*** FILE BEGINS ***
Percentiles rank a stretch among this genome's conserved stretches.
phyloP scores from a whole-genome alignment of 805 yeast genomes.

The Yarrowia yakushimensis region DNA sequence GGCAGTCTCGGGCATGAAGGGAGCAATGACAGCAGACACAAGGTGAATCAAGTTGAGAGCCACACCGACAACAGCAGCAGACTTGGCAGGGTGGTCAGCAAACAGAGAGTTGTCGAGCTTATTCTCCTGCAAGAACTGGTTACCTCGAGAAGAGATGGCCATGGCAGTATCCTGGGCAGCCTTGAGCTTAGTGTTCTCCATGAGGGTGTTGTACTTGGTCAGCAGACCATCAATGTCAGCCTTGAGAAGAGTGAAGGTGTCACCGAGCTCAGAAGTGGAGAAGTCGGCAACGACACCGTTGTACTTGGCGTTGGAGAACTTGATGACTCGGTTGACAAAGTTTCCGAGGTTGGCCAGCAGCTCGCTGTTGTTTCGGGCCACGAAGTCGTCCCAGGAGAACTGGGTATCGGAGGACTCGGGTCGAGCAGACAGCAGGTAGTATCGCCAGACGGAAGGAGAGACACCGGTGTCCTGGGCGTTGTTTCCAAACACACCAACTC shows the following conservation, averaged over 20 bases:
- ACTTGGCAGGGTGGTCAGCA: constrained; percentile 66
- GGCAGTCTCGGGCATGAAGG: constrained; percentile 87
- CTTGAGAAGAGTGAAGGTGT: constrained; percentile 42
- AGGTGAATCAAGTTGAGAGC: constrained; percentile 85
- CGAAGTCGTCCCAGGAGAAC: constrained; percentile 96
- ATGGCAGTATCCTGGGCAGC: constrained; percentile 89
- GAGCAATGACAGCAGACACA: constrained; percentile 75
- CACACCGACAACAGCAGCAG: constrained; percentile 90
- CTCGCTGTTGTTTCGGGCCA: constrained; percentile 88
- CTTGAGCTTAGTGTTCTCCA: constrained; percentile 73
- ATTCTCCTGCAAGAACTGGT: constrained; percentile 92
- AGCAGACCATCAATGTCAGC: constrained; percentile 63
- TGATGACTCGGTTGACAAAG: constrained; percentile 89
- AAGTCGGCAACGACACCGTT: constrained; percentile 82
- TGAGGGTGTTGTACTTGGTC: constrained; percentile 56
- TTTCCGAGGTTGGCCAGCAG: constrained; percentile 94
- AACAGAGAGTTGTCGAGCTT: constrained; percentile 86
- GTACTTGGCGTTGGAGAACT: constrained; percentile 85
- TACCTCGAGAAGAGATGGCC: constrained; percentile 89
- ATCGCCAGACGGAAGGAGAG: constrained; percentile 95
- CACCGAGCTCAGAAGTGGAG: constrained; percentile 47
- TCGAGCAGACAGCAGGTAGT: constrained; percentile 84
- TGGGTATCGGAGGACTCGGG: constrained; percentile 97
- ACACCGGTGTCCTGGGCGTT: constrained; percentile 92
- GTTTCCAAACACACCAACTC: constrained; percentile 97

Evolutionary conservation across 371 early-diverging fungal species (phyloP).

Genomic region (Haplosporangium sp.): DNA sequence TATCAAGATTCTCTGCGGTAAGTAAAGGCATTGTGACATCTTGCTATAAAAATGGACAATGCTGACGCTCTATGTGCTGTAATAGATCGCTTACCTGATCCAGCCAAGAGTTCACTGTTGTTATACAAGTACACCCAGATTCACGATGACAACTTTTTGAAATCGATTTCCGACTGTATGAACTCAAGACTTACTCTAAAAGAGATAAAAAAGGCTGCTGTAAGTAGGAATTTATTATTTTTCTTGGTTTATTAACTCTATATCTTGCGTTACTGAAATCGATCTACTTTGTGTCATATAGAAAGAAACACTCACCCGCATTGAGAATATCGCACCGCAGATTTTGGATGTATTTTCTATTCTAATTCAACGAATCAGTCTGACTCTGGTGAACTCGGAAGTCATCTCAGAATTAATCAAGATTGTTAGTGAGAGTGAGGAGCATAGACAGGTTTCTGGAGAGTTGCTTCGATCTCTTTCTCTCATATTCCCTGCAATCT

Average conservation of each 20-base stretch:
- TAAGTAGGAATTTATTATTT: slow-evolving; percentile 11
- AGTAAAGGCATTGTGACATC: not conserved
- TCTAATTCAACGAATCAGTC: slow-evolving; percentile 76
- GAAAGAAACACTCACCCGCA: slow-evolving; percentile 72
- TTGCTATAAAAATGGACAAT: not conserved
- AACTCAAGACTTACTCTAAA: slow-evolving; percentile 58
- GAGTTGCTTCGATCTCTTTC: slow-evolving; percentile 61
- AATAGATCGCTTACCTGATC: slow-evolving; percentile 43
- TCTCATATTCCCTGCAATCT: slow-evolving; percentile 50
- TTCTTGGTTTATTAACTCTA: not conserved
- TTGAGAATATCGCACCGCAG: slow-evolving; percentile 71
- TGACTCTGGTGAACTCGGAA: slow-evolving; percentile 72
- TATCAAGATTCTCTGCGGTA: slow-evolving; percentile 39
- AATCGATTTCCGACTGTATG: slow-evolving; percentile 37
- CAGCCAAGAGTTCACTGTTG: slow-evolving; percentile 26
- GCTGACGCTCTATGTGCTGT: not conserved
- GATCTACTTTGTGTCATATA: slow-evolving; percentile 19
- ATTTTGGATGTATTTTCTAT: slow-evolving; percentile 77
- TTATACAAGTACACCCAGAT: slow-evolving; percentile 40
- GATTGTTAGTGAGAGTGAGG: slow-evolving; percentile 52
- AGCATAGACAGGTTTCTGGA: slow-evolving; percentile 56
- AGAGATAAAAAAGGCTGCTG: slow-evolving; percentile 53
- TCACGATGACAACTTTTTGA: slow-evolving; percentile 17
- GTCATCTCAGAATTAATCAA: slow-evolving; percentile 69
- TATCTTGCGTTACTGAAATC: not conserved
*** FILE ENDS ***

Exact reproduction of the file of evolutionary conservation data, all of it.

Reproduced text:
Percentiles rank a stretch among this genome's conserved stretches.
phyloP scores from a whole-genome alignment of 805 yeast genomes.

The Yarrowia yakushimensis region DNA sequence GGCAGTCTCGGGCATGAAGGGAGCAATGACAGCAGACACAAGGTGAATCAAGTTGAGAGCCACACCGACAACAGCAGCAGACTTGGCAGGGTGGTCAGCAAACAGAGAGTTGTCGAGCTTATTCTCCTGCAAGAACTGGTTACCTCGAGAAGAGATGGCCATGGCAGTATCCTGGGCAGCCTTGAGCTTAGTGTTCTCCATGAGGGTGTTGTACTTGGTCAGCAGACCATCAATGTCAGCCTTGAGAAGAGTGAAGGTGTCACCGAGCTCAGAAGTGGAGAAGTCGGCAACGACACCGTTGTACTTGGCGTTGGAGAACTTGATGACTCGGTTGACAAAGTTTCCGAGGTTGGCCAGCAGCTCGCTGTTGTTTCGGGCCACGAAGTCGTCCCAGGAGAACTGGGTATCGGAGGACTCGGGTCGAGCAGACAGCAGGTAGTATCGCCAGACGGAAGGAGAGACACCGGTGTCCTGGGCGTTGTTTCCAAACACACCAACTC shows the following conservation, averaged over 20 bases:
- ACTTGGCAGGGTGGTCAGCA: constrained; percentile 66
- GGCAGTCTCGGGCATGAAGG: constrained; percentile 87
- CTTGAGAAGAGTGAAGGTGT: constrained; percentile 42
- AGGTGAATCAAGTTGAGAGC: constrained; percentile 85
- CGAAGTCGTCCCAGGAGAAC: constrained; percentile 96
- ATGGCAGTATCCTGGGCAGC: constrained; percentile 89
- GAGCAATGACAGCAGACACA: constrained; percentile 75
- CACACCGACAACAGCAGCAG: constrained; percentile 90
- CTCGCTGTTGTTTCGGGCCA: constrained; percentile 88
- CTTGAGCTTAGTGTTCTCCA: constrained; percentile 73
- ATTCTCCTGCAAGAACTGGT: constrained; percentile 92
- AGCAGACCATCAATGTCAGC: constrained; percentile 63
- TGATGACTCGGTTGACAAAG: constrained; percentile 89
- AAGTCGGCAACGACACCGTT: constrained; percentile 82
- TGAGGGTGTTGTACTTGGTC: constrained; percentile 56
- TTTCCGAGGTTGGCCAGCAG: constrained; percentile 94
- AACAGAGAGTTGTCGAGCTT: constrained; percentile 86
- GTACTTGGCGTTGGAGAACT: constrained; percentile 85
- TACCTCGAGAAGAGATGGCC: constrained; percentile 89
- ATCGCCAGACGGAAGGAGAG: constrained; percentile 95
- CACCGAGCTCAGAAGTGGAG: constrained; percentile 47
- TCGAGCAGACAGCAGGTAGT: constrained; percentile 84
- TGGGTATCGGAGGACTCGGG: constrained; percentile 97
- ACACCGGTGTCCTGGGCGTT: constrained; percentile 92
- GTTTCCAAACACACCAACTC: constrained; percentile 97

Evolutionary conservation across 371 early-diverging fungal species (phyloP).

Genomic region (Haplosporangium sp.): DNA sequence TATCAAGATTCTCTGCGGTAAGTAAAGGCATTGTGACATCTTGCTATAAAAATGGACAATGCTGACGCTCTATGTGCTGTAATAGATCGCTTACCTGATCCAGCCAAGAGTTCACTGTTGTTATACAAGTACACCCAGATTCACGATGACAACTTTTTGAAATCGATTTCCGACTGTATGAACTCAAGACTTACTCTAAAAGAGATAAAAAAGGCTGCTGTAAGTAGGAATTTATTATTTTTCTTGGTTTATTAACTCTATATCTTGCGTTACTGAAATCGATCTACTTTGTGTCATATAGAAAGAAACACTCACCCGCATTGAGAATATCGCACCGCAGATTTTGGATGTATTTTCTATTCTAATTCAACGAATCAGTCTGACTCTGGTGAACTCGGAAGTCATCTCAGAATTAATCAAGATTGTTAGTGAGAGTGAGGAGCATAGACAGGTTTCTGGAGAGTTGCTTCGATCTCTTTCTCTCATATTCCCTGCAATCT

Average conservation of each 20-base stretch:
- TAAGTAGGAATTTATTATTT: slow-evolving; percentile 11
- AGTAAAGGCATTGTGACATC: not conserved
- TCTAATTCAACGAATCAGTC: slow-evolving; percentile 76
- GAAAGAAACACTCACCCGCA: slow-evolving; percentile 72
- TTGCTATAAAAATGGACAAT: not conserved
- AACTCAAGACTTACTCTAAA: slow-evolving; percentile 58
- GAGTTGCTTCGATCTCTTTC: slow-evolving; percentile 61
- AATAGATCGCTTACCTGATC: slow-evolving; percentile 43
- TCTCATATTCCCTGCAATCT: slow-evolving; percentile 50
- TTCTTGGTTTATTAACTCTA: not conserved
- TTGAGAATATCGCACCGCAG: slow-evolving; percentile 71
- TGACTCTGGTGAACTCGGAA: slow-evolving; percentile 72
- TATCAAGATTCTCTGCGGTA: slow-evolving; percentile 39
- AATCGATTTCCGACTGTATG: slow-evolving; percentile 37
- CAGCCAAGAGTTCACTGTTG: slow-evolving; percentile 26
- GCTGACGCTCTATGTGCTGT: not conserved
- GATCTACTTTGTGTCATATA: slow-evolving; percentile 19
- ATTTTGGATGTATTTTCTAT: slow-evolving; percentile 77
- TTATACAAGTACACCCAGAT: slow-evolving; percentile 40
- GATTGTTAGTGAGAGTGAGG: slow-evolving; percentile 52
- AGCATAGACAGGTTTCTGGA: slow-evolving; percentile 56
- AGAGATAAAAAAGGCTGCTG: slow-evolving; percentile 53
- TCACGATGACAACTTTTTGA: slow-evolving; percentile 17
- GTCATCTCAGAATTAATCAA: slow-evolving; percentile 69
- TATCTTGCGTTACTGAAATC: not conserved